Calvin Klein shows a quilted velvet parka with narrow velvet pants for night. Michael Kors styles parkas, as well as gray flannel sweat-shirt dresses with drawstring hoods, for day.

Karan upgrades the down-filled vest for fall. Hers is Bordeaux velvet, worn with navy, crepe, stretch pants and an ivory silk blouse.

It works, where some others do not. Jacobs of Perry Ellis mixes bright, satin down vests with strictly daytime shirts and pants. The playful yet dressy outer wear loses something in the translation.

Having mastered her unique approach to day wear, Karan’s evening wear is her more inventive group for fall. She shows slinky, elasticized-crepe dresses that mold to the body in a sensual way. Her bathrobe coats and smoking suits look rich and modern.

Norma Kamali is also showing bathrobe coats, in embroidered velvet, flamboyantly oversized and reminiscent of the late Victorian era. But they don’t quite work; they look too much like costumes.

Kamali’s strength lies in her belted, black jumpsuits with white collar and cuffs. They fit like unitards and look right for youthful, swift, supple bodies.

Di Sant’Angelo, known for his small evening collections, drapes and knots fabric around the body in characteristic form for fall. His smartest daytime coat dress is made of a fabric he calls bonded foam that has the look and feel of surfers’ Neoprene wetsuits.

Super-slim model Cheryl Tiegs sat in the front row at the Di Sant’Angelo show, and her sort of long, lean figure is best suited to his body-contoured collection.

‘Blanket Dressing’

Early in the week, audiences started talking about the “blanket dressing” seen on many designer runways this season. The term refers to the variety of big wraps worn layered over each other, or knotted over suit jackets, for day as well as night.

Louis Dell ‘Olio for Anne Klein put his huge shawls over tunic sweaters and sarong-like skirts in red or black wool, for day. Bill Blass shows enormous evening wraps in chiffon, over long, fluid dresses. Some have a single sleeve, which apparently makes them difficult to wear. Even his runway models struggled to keep them from twisting and tangling.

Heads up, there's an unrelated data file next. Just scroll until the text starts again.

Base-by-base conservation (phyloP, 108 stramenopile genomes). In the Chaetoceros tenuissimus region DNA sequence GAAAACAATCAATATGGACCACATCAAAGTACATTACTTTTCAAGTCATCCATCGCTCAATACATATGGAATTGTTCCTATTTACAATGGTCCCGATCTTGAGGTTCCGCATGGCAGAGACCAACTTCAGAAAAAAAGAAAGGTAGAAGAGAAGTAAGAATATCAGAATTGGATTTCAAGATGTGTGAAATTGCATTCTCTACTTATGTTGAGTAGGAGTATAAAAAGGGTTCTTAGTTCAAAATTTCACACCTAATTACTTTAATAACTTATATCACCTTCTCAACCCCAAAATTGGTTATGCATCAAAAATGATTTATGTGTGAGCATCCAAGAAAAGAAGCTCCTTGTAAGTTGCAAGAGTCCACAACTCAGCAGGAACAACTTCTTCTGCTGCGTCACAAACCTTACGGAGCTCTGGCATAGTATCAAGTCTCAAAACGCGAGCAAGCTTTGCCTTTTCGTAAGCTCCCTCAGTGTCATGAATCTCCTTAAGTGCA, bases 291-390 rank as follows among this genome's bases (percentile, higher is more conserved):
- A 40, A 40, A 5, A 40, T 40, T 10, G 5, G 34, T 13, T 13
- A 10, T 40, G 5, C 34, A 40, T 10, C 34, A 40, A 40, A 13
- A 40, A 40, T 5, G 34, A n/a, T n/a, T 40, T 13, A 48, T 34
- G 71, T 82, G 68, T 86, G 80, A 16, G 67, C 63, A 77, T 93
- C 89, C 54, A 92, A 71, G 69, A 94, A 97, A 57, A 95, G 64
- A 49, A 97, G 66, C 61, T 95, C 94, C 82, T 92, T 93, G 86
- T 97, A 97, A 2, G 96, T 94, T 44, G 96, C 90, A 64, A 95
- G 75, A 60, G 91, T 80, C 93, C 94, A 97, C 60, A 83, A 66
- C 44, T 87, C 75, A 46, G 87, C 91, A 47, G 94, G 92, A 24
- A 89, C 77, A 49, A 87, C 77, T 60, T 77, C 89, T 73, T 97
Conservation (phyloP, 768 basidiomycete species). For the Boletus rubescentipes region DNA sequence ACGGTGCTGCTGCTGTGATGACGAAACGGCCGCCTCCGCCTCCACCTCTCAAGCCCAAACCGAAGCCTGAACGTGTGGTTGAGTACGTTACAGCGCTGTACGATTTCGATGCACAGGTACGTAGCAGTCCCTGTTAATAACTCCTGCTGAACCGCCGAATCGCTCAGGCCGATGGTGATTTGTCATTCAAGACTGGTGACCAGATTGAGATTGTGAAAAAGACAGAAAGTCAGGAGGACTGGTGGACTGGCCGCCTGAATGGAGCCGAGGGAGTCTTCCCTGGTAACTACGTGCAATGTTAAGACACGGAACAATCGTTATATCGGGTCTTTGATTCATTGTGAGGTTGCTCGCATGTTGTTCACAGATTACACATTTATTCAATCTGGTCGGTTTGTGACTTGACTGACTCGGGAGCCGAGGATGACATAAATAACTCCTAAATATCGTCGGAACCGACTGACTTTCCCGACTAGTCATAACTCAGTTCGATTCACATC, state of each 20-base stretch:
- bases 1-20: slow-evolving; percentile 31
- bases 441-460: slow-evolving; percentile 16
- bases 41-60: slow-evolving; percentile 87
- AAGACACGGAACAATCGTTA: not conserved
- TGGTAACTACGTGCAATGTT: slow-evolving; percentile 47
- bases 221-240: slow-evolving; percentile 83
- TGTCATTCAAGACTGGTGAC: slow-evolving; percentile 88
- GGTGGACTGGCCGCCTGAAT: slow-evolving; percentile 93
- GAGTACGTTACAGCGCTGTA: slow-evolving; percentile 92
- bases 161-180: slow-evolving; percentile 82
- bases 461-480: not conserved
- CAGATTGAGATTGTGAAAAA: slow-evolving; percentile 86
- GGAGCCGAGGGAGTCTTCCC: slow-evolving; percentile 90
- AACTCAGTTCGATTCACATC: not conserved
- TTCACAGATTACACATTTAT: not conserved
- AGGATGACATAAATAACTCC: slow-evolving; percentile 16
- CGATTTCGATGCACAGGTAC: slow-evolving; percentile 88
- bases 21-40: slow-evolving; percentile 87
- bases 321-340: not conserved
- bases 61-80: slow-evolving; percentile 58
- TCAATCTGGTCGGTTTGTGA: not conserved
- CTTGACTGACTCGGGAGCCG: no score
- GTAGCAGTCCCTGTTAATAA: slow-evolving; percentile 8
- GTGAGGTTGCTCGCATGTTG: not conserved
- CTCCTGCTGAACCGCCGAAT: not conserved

The blanket idea makes sense for Los Angeles, where temperatures seldom require a heavier wrap, and driving makes it difficult to wear snug-fitting coats or jackets.

Other good ideas for Southern California are the light-weight, very full shell coats that almost every designer includes in his or her fall collection. Geoffrey Beene makes the most beautiful version. His is ankle-length, tangerine mohair lined with black-and-tangerine gingham check taffeta. He shows it over black pants and a burnt orange fencing-style jacket.

If Mizrahi is New York fashion’s new young Turk, Beene is the uncontested master. Other daytime looks in his fall collection are built on black jumpsuits. He adds bolero jackets or brief, almost off-the-shoulder jackets he calls shrugs. Some have hoods. His daytime suits have matching shawls wrapped several times around the shoulders for a nose-tickling look.

His taffeta evening skirts have hems of lingerie lace that show only in front, where the skirt rises slightly. And gold, lingerie lace floats to the floor, in an outfit with a matching hooded cape.

Among his imaginative accessories are a glen plaid taffeta stole for day, black-net and lace gloves, and a confetti-dotted net stole for night.

But the newest invention from this ingenious designer’s studio is his shrug. He made the first one in black lace, for Glenn Close’ Oscar outfit this year. Close was in the front row when Beene showed his remarkable fall collection.